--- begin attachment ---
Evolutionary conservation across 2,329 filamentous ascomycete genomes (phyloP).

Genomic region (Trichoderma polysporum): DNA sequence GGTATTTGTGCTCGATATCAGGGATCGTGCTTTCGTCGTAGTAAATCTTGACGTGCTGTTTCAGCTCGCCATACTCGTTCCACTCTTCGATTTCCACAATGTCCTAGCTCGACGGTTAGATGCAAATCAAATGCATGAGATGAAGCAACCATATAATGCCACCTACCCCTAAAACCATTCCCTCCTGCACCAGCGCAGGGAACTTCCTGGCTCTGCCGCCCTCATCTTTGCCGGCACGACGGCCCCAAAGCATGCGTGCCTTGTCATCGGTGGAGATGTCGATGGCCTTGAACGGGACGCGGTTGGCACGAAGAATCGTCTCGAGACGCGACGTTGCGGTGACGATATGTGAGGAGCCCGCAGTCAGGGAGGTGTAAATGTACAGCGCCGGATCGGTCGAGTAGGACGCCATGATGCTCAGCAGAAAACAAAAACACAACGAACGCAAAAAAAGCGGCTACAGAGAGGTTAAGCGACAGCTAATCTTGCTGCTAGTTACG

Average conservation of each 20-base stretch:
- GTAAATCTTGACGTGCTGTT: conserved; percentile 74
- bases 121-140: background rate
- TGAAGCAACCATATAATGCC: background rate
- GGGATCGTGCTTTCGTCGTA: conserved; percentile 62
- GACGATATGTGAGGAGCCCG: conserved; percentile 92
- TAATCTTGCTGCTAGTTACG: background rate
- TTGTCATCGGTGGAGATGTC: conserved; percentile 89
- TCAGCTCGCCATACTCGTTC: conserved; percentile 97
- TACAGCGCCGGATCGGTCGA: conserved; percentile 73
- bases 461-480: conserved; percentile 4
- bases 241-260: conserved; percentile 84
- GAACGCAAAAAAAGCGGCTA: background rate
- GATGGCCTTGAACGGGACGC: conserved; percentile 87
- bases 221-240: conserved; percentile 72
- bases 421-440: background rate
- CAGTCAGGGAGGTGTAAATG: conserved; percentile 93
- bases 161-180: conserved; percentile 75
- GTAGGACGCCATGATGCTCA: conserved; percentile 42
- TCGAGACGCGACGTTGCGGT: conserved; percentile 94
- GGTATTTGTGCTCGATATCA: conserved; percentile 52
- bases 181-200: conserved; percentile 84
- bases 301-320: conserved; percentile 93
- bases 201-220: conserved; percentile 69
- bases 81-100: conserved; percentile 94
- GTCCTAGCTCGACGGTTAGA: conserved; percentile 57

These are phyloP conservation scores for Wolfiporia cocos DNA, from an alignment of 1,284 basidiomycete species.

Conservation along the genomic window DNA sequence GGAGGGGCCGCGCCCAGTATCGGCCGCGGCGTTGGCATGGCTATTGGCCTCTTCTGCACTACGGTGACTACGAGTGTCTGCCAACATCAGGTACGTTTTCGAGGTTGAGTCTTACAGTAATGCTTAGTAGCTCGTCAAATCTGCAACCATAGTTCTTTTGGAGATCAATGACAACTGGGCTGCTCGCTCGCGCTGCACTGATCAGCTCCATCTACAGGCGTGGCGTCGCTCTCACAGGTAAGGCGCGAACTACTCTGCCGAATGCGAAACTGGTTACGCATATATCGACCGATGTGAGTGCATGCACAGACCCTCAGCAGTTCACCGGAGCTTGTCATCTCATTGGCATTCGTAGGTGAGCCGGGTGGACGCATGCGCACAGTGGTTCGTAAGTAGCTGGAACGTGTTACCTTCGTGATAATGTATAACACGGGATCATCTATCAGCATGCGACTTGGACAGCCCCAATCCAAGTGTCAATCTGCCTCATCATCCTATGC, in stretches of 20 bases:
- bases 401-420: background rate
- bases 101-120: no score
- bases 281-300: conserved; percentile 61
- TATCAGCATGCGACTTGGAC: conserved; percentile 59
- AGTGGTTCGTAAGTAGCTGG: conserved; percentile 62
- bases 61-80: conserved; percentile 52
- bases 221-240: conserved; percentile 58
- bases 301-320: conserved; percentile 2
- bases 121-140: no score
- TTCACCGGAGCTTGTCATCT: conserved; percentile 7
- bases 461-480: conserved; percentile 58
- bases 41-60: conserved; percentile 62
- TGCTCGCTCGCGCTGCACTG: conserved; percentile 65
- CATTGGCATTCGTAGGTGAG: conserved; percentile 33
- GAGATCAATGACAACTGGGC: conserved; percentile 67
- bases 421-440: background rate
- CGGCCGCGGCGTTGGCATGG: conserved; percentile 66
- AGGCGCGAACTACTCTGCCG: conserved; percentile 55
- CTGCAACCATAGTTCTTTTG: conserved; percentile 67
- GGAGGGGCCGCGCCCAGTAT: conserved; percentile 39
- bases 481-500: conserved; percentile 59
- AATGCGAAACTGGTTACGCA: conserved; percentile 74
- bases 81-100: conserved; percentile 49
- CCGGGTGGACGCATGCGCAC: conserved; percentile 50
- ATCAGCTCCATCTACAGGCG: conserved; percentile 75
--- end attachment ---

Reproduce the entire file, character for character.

Evolutionary conservation across 2,329 filamentous ascomycete genomes (phyloP).

Genomic region (Trichoderma polysporum): DNA sequence GGTATTTGTGCTCGATATCAGGGATCGTGCTTTCGTCGTAGTAAATCTTGACGTGCTGTTTCAGCTCGCCATACTCGTTCCACTCTTCGATTTCCACAATGTCCTAGCTCGACGGTTAGATGCAAATCAAATGCATGAGATGAAGCAACCATATAATGCCACCTACCCCTAAAACCATTCCCTCCTGCACCAGCGCAGGGAACTTCCTGGCTCTGCCGCCCTCATCTTTGCCGGCACGACGGCCCCAAAGCATGCGTGCCTTGTCATCGGTGGAGATGTCGATGGCCTTGAACGGGACGCGGTTGGCACGAAGAATCGTCTCGAGACGCGACGTTGCGGTGACGATATGTGAGGAGCCCGCAGTCAGGGAGGTGTAAATGTACAGCGCCGGATCGGTCGAGTAGGACGCCATGATGCTCAGCAGAAAACAAAAACACAACGAACGCAAAAAAAGCGGCTACAGAGAGGTTAAGCGACAGCTAATCTTGCTGCTAGTTACG

Average conservation of each 20-base stretch:
- GTAAATCTTGACGTGCTGTT: conserved; percentile 74
- bases 121-140: background rate
- TGAAGCAACCATATAATGCC: background rate
- GGGATCGTGCTTTCGTCGTA: conserved; percentile 62
- GACGATATGTGAGGAGCCCG: conserved; percentile 92
- TAATCTTGCTGCTAGTTACG: background rate
- TTGTCATCGGTGGAGATGTC: conserved; percentile 89
- TCAGCTCGCCATACTCGTTC: conserved; percentile 97
- TACAGCGCCGGATCGGTCGA: conserved; percentile 73
- bases 461-480: conserved; percentile 4
- bases 241-260: conserved; percentile 84
- GAACGCAAAAAAAGCGGCTA: background rate
- GATGGCCTTGAACGGGACGC: conserved; percentile 87
- bases 221-240: conserved; percentile 72
- bases 421-440: background rate
- CAGTCAGGGAGGTGTAAATG: conserved; percentile 93
- bases 161-180: conserved; percentile 75
- GTAGGACGCCATGATGCTCA: conserved; percentile 42
- TCGAGACGCGACGTTGCGGT: conserved; percentile 94
- GGTATTTGTGCTCGATATCA: conserved; percentile 52
- bases 181-200: conserved; percentile 84
- bases 301-320: conserved; percentile 93
- bases 201-220: conserved; percentile 69
- bases 81-100: conserved; percentile 94
- GTCCTAGCTCGACGGTTAGA: conserved; percentile 57

These are phyloP conservation scores for Wolfiporia cocos DNA, from an alignment of 1,284 basidiomycete species.

Conservation along the genomic window DNA sequence GGAGGGGCCGCGCCCAGTATCGGCCGCGGCGTTGGCATGGCTATTGGCCTCTTCTGCACTACGGTGACTACGAGTGTCTGCCAACATCAGGTACGTTTTCGAGGTTGAGTCTTACAGTAATGCTTAGTAGCTCGTCAAATCTGCAACCATAGTTCTTTTGGAGATCAATGACAACTGGGCTGCTCGCTCGCGCTGCACTGATCAGCTCCATCTACAGGCGTGGCGTCGCTCTCACAGGTAAGGCGCGAACTACTCTGCCGAATGCGAAACTGGTTACGCATATATCGACCGATGTGAGTGCATGCACAGACCCTCAGCAGTTCACCGGAGCTTGTCATCTCATTGGCATTCGTAGGTGAGCCGGGTGGACGCATGCGCACAGTGGTTCGTAAGTAGCTGGAACGTGTTACCTTCGTGATAATGTATAACACGGGATCATCTATCAGCATGCGACTTGGACAGCCCCAATCCAAGTGTCAATCTGCCTCATCATCCTATGC, in stretches of 20 bases:
- bases 401-420: background rate
- bases 101-120: no score
- bases 281-300: conserved; percentile 61
- TATCAGCATGCGACTTGGAC: conserved; percentile 59
- AGTGGTTCGTAAGTAGCTGG: conserved; percentile 62
- bases 61-80: conserved; percentile 52
- bases 221-240: conserved; percentile 58
- bases 301-320: conserved; percentile 2
- bases 121-140: no score
- TTCACCGGAGCTTGTCATCT: conserved; percentile 7
- bases 461-480: conserved; percentile 58
- bases 41-60: conserved; percentile 62
- TGCTCGCTCGCGCTGCACTG: conserved; percentile 65
- CATTGGCATTCGTAGGTGAG: conserved; percentile 33
- GAGATCAATGACAACTGGGC: conserved; percentile 67
- bases 421-440: background rate
- CGGCCGCGGCGTTGGCATGG: conserved; percentile 66
- AGGCGCGAACTACTCTGCCG: conserved; percentile 55
- CTGCAACCATAGTTCTTTTG: conserved; percentile 67
- GGAGGGGCCGCGCCCAGTAT: conserved; percentile 39
- bases 481-500: conserved; percentile 59
- AATGCGAAACTGGTTACGCA: conserved; percentile 74
- bases 81-100: conserved; percentile 49
- CCGGGTGGACGCATGCGCAC: conserved; percentile 50
- ATCAGCTCCATCTACAGGCG: conserved; percentile 75